# 8.9. Analyzing Problems¶

## 8.9.1. Analyzing Problems¶

You most often use the techniques of “algorithm” analysis to analyze an algorithm, or the instantiation of an algorithm as a program. You can also use these same techniques to analyze the cost of a problem. The key question that we want to ask is: How hard is a problem? Certainly we should expect that in some sense, the problem of sorting a list of records is harder than the problem of searching a list of records for a given key value. Certainly the algorithms that we know for sorting some records seem to be more expensive than the algorithms that we know for searching those same records.

What we need are useful definitions for the upper bound and lower bound of a problem.

One might start by thinking that the upper bound for a problem is how
hard any algorithm can be for the problem.
But we can make algorithms as bad as we want, so that is not useful.
Instead, what is useful is to say that a problem is only as hard as
what we CAN do.
In other words, we should define the upper bound for a problem to be
the **best** algorithm that we know for the problem.
Of course, whenever we talk about bounds, we have to say when they
apply.
We we really should say something like the best algorithm that we know
in the worst case, or the best algorithm that we know in the average
case.

But what does it mean to give a lower bound for a problem? Lower bound refers to the minimum that any algorithm MUST cost. For example, when searching an unsorted list, we MUST look at every record. When sorting a list, we MUST look at every record (to even know if it is sorted).

It is much easier to show that an algorithm (or program) is in
\(\Omega(f(n))\) than it is to show that a problem is in
\(\Omega(f(n))\).
For a problem to be in \(\Omega(f(n))\) means that *every*
algorithm that solves the problem is in \(\Omega(f(n))\),
even algorithms that we have not thought of!
In other words, EVERY algorithm MUST have at least this cost.
So, to prove a lower bound, we need an argument that is true, even for
algorithms that we don’t know.

So far all of our examples of algorithm analysis give “obvious” results, with big-Oh always matching \(\Omega\). To understand how big-Oh, \(\Omega\), and \(\Theta\) notations are properly used to describe our understanding of a problem or an algorithm, it is best to consider an example where you do not already know a lot about the problem.

Let us look ahead to analyzing the problem of sorting to see how this process works. What is the least possible cost for any sorting algorithm in the worst case? The algorithm must at least look at every element in the input, just to determine that the input is truly sorted. Thus, any sorting algorithm must take at least \(cn\) time. For many problems, this observation that each of the \(n\) inputs must be looked at leads to an easy \(\Omega(n)\) lower bound.

In your previous study of computer science, you have probably seen an example of a sorting algorithm whose running time is in \(O(n^2)\) in the worst case. The simple Bubble Sort and Insertion Sort algorithms typically given as examples in a first year programming course have worst case running times in \(O(n^2)\). Thus, the problem of sorting can be said to have an upper bound in \(O(n^2)\). How do we close the gap between \(\Omega(n)\) and \(O(n^2)\)? Can there be a better sorting algorithm? If you can think of no algorithm whose worst-case growth rate is better than \(O(n^2)\), and if you have discovered no analysis technique to show that the least cost for the problem of sorting in the worst case is greater than \(\Omega(n)\), then you cannot know for sure whether or not there is a better algorithm.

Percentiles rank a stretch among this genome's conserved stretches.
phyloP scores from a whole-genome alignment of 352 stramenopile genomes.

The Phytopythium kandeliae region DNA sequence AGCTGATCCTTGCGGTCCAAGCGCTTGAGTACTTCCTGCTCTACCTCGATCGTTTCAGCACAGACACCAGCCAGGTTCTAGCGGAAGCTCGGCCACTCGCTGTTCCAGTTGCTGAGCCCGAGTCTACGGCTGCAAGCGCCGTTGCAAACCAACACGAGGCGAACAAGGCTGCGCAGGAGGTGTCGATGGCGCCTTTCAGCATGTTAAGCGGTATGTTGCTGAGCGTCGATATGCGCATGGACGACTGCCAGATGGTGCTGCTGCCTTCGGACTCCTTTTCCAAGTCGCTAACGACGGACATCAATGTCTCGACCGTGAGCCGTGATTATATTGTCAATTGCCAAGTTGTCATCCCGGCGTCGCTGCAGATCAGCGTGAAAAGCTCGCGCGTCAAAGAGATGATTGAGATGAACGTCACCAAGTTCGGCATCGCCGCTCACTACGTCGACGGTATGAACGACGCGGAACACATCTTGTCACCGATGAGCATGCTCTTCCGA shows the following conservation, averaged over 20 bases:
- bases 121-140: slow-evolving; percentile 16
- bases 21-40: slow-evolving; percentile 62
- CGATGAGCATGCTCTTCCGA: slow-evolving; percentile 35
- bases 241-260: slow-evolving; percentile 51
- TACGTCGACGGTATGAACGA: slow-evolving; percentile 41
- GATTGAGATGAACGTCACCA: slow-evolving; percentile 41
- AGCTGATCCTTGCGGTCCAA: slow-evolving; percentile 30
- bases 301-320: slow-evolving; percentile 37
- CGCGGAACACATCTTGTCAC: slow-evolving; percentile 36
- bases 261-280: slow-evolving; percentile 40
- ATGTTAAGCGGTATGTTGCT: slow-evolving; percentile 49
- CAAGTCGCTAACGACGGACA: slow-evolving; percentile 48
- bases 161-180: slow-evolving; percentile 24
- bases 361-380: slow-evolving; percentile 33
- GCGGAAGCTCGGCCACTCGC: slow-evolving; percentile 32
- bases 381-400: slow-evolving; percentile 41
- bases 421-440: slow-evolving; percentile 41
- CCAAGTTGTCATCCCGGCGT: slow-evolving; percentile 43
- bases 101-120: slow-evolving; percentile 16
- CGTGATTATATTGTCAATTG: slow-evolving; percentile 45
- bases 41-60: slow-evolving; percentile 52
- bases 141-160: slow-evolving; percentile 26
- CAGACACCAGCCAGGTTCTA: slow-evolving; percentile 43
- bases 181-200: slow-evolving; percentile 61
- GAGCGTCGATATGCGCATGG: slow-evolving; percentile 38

Many good sorting algorithms have running time that is in \(O(n \log n)\) in the worst case. This greatly narrows the gap. With this new knowledge, we now have a lower bound in \(\Omega(n)\) and an upper bound in \(O(n \log n)\). Should we search for a faster algorithm? Many have tried, without success. Fortunately (or perhaps unfortunately?), we can prove that any sorting algorithm must have running time in \(\Omega(n \log n)\) in the worst case. 1 This proof is one of the most important results in the field of algorithm analysis, and it means that no sorting algorithm can possibly run faster than \(c n \log n\) for the worst-case input of size \(n\). Thus, we can conclude that the problem of sorting is \(\Theta(n \log n)\) in the worst case, because the upper and lower bounds have met.

Knowing the lower bound for a problem does not give you a good algorithm. But it does help you to know when to stop looking. If the lower bound for the problem matches the upper bound for the algorithm (within a constant factor), then we know that we can find an algorithm that is better only by a constant factor.

So, to summarize: The upper bound for a problem is the best that you CAN do, while the lower bound for a problem is the least work that you MUST do. If those two are the same, then we say that we really understand our problem.

- 1
While it is fortunate to know the truth, it is unfortunate that sorting is \(\Theta(n \log n)\) rather than \(\Theta(n)\).